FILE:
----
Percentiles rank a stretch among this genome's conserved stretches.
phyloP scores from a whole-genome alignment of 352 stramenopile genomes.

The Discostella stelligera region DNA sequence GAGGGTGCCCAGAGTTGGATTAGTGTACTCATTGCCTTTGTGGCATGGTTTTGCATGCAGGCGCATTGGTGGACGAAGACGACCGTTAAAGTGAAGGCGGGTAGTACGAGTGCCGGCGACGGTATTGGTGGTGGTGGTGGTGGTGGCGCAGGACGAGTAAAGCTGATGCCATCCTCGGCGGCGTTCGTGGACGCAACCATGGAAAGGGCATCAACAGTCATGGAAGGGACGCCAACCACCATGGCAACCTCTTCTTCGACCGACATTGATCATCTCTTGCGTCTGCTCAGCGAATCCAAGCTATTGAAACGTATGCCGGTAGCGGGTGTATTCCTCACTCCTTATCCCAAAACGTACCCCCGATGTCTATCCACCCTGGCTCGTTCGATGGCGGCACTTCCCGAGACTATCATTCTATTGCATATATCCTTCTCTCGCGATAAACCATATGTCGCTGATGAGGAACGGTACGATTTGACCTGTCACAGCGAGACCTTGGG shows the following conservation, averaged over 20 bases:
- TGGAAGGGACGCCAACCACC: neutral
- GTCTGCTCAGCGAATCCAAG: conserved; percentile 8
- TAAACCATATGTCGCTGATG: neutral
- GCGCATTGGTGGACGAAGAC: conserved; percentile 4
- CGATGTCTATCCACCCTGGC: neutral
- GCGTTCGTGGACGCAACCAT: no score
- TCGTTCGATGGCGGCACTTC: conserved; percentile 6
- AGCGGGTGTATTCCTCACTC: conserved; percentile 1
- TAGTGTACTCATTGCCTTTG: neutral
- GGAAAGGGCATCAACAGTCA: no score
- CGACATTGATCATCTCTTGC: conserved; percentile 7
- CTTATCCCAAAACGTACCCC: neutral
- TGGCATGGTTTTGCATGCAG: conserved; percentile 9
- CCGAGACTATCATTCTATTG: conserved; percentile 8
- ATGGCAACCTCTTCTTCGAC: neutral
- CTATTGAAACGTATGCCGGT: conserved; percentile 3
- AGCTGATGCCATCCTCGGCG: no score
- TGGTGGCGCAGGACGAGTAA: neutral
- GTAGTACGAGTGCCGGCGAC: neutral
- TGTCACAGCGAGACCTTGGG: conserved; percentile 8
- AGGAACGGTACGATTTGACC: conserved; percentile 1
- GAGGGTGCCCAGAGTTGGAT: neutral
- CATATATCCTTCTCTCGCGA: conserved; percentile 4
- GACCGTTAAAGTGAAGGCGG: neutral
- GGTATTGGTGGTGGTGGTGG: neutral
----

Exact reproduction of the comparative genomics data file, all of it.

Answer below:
Percentiles rank a stretch among this genome's conserved stretches.
phyloP scores from a whole-genome alignment of 352 stramenopile genomes.

The Discostella stelligera region DNA sequence GAGGGTGCCCAGAGTTGGATTAGTGTACTCATTGCCTTTGTGGCATGGTTTTGCATGCAGGCGCATTGGTGGACGAAGACGACCGTTAAAGTGAAGGCGGGTAGTACGAGTGCCGGCGACGGTATTGGTGGTGGTGGTGGTGGTGGCGCAGGACGAGTAAAGCTGATGCCATCCTCGGCGGCGTTCGTGGACGCAACCATGGAAAGGGCATCAACAGTCATGGAAGGGACGCCAACCACCATGGCAACCTCTTCTTCGACCGACATTGATCATCTCTTGCGTCTGCTCAGCGAATCCAAGCTATTGAAACGTATGCCGGTAGCGGGTGTATTCCTCACTCCTTATCCCAAAACGTACCCCCGATGTCTATCCACCCTGGCTCGTTCGATGGCGGCACTTCCCGAGACTATCATTCTATTGCATATATCCTTCTCTCGCGATAAACCATATGTCGCTGATGAGGAACGGTACGATTTGACCTGTCACAGCGAGACCTTGGG shows the following conservation, averaged over 20 bases:
- TGGAAGGGACGCCAACCACC: neutral
- GTCTGCTCAGCGAATCCAAG: conserved; percentile 8
- TAAACCATATGTCGCTGATG: neutral
- GCGCATTGGTGGACGAAGAC: conserved; percentile 4
- CGATGTCTATCCACCCTGGC: neutral
- GCGTTCGTGGACGCAACCAT: no score
- TCGTTCGATGGCGGCACTTC: conserved; percentile 6
- AGCGGGTGTATTCCTCACTC: conserved; percentile 1
- TAGTGTACTCATTGCCTTTG: neutral
- GGAAAGGGCATCAACAGTCA: no score
- CGACATTGATCATCTCTTGC: conserved; percentile 7
- CTTATCCCAAAACGTACCCC: neutral
- TGGCATGGTTTTGCATGCAG: conserved; percentile 9
- CCGAGACTATCATTCTATTG: conserved; percentile 8
- ATGGCAACCTCTTCTTCGAC: neutral
- CTATTGAAACGTATGCCGGT: conserved; percentile 3
- AGCTGATGCCATCCTCGGCG: no score
- TGGTGGCGCAGGACGAGTAA: neutral
- GTAGTACGAGTGCCGGCGAC: neutral
- TGTCACAGCGAGACCTTGGG: conserved; percentile 8
- AGGAACGGTACGATTTGACC: conserved; percentile 1
- GAGGGTGCCCAGAGTTGGAT: neutral
- CATATATCCTTCTCTCGCGA: conserved; percentile 4
- GACCGTTAAAGTGAAGGCGG: neutral
- GGTATTGGTGGTGGTGGTGG: neutral